Direct observation of microorganisms feeding on the intestinal mucosa was successfully made by the microbiology team of David Berry, Alexander Loy and Michael Wagner from the Faculty of Life Sciences, in collaboration with scientists at the Max F. Perutz Laboratories (University of Vienna and the Medical University of Vienna) and with the help of NanoSIMS technology. The results of this research project appear in the current issue of the prestigious journal "Proceedings of the National Academy of Sciences" (PNAS).
To understand the research project by Michael Wagner and his team, one must be ready to follow the microbiologists into the depths of mouse intestine. Michael Wagner, Professor for Microbial Ecology, provides this analogy: "Much like cows grazing in a meadow, intestinal bacteria can feed on mucus secreted by the mucosal tissue. There are a group of microorganisms that do not nourish themselves from mouse food, but rather are specialized in feeding on the secreted products of their host." The intestinal mucus layer is a vital barrier to block pathogenic microorganisms from entering the body and also plays a major role in inflammatory bowel disease. That is why scientists are very interested to know which bacteria inhabit the mucus layer in healthy organisms and thus may suppress the colonization and degradation of this barrier by pathogens.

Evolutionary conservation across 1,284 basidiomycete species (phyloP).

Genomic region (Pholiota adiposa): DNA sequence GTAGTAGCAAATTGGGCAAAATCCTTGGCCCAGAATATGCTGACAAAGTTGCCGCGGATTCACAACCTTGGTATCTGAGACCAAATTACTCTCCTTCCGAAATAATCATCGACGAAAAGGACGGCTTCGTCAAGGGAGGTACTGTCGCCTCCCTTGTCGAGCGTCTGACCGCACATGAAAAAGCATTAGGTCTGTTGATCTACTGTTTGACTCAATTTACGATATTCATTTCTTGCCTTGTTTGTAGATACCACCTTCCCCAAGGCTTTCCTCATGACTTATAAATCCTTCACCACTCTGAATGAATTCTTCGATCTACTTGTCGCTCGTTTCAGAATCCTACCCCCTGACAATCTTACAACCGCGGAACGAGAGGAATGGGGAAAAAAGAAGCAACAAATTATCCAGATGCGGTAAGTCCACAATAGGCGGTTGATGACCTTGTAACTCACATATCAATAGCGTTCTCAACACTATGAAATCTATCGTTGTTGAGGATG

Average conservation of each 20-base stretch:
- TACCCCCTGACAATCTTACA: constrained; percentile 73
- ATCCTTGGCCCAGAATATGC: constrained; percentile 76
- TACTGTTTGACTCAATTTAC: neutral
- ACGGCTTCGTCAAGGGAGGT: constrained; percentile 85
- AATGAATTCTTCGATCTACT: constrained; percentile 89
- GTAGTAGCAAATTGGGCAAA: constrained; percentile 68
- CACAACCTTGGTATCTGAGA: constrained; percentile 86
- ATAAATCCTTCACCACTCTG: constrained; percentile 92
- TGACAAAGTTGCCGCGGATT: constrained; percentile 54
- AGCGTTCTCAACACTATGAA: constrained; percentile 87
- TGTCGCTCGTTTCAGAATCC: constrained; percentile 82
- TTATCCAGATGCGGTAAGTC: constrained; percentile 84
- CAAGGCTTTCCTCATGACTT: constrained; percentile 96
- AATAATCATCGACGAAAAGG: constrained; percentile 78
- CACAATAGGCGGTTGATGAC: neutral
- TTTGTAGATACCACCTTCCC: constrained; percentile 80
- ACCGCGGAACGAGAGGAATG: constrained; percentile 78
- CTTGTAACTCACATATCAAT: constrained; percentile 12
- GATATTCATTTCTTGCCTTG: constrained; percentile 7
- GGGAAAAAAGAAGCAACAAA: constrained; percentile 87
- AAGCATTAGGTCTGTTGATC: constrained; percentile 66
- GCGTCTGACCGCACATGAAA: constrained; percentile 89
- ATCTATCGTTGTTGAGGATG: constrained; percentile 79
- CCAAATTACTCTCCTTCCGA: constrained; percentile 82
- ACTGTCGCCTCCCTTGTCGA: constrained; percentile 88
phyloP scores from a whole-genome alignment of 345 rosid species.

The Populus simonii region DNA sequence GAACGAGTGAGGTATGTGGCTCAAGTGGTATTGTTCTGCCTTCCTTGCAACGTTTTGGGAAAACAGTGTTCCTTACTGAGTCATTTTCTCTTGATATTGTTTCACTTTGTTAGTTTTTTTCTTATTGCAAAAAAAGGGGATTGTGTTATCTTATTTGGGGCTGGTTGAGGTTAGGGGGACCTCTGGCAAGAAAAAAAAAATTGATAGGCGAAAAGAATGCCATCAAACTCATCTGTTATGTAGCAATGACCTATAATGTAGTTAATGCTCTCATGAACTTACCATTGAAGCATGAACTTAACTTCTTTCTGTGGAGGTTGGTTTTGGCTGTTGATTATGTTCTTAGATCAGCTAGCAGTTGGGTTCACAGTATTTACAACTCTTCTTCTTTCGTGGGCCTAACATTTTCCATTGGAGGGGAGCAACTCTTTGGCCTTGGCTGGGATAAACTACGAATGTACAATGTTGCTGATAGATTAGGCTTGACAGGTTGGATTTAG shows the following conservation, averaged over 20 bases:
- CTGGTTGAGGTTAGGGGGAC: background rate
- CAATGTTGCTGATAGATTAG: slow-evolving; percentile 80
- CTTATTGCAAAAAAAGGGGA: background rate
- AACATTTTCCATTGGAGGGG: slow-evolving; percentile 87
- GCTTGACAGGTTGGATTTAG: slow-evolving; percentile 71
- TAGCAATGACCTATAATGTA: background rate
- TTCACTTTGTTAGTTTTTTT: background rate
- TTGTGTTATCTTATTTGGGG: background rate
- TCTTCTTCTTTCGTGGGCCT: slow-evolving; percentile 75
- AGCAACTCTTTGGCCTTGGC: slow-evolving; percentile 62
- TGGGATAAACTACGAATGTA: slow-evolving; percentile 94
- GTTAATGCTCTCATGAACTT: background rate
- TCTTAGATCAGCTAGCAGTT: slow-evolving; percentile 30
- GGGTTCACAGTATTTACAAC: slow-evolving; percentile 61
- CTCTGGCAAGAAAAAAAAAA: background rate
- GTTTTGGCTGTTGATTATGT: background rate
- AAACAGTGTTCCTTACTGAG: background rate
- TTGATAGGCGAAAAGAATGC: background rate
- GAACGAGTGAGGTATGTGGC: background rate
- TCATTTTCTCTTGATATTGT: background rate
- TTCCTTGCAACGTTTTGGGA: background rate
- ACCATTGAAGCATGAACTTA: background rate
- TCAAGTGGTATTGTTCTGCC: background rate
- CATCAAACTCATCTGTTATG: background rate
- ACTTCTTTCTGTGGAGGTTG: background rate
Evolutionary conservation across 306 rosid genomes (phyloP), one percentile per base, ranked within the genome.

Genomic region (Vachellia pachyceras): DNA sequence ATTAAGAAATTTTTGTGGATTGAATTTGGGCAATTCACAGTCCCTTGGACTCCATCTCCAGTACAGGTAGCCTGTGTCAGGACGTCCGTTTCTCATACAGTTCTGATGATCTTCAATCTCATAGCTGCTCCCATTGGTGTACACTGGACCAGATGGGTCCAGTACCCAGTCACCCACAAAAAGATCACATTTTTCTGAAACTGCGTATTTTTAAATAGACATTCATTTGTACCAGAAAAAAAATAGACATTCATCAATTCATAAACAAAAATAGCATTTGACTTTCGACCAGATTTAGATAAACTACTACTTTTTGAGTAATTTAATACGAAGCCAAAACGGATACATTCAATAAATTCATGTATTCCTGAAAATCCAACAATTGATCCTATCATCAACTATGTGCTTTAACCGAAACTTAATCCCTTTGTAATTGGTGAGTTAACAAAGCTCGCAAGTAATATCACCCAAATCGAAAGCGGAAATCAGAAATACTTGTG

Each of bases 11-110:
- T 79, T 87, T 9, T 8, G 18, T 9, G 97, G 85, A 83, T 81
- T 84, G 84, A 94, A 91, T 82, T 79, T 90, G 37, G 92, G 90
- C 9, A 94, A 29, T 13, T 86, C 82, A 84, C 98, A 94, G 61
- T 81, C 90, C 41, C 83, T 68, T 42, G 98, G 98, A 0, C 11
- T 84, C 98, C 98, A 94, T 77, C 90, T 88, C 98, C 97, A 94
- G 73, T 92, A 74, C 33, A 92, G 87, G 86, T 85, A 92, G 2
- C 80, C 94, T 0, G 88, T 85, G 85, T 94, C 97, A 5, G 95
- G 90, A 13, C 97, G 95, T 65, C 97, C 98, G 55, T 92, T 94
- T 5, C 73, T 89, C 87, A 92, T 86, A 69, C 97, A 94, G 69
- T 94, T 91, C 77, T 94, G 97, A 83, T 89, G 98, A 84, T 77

The team led by Michael Wagner and Alexander Loy wanted to know as part of their activities supported by the Austrian Genome Research Program GEN-AU: Which organisms in healthy mice consider the mucosa and intestinal mucus layer a delicacy? "We've come up with an experimental setup that allows us for the first time to look into the intestine and directly observe organisms grazing on the mucus and measure how much mucus they have taken up," said team leader Alexander Loy from the Department of Microbial Ecology, University of Vienna. To do this, the microbiologists in collaboration with the teams of Thomas Decker, Department of Microbiology, Immunobiology and Genetics at the Max F. Perutz Laboratories and Bärbel Stecher of the University of Munich, labeled an amino acid with stable isotopes that once in the bloodstream mostly ends up in the mucus. Wagner explains, "It became clear from the isotope ratio mass spectrometry measurements made by our collaborators Andreas Richter and Wolfgang Wanek from the Department of Terrestrial Ecosystems Research, University of Vienna, that after only a few hours the isotopes had arrived in the intestinal mucosa, where they were broken down by bacteria." A method was now established to identify bacteria feeding on the mucus layer with single-cell resolution.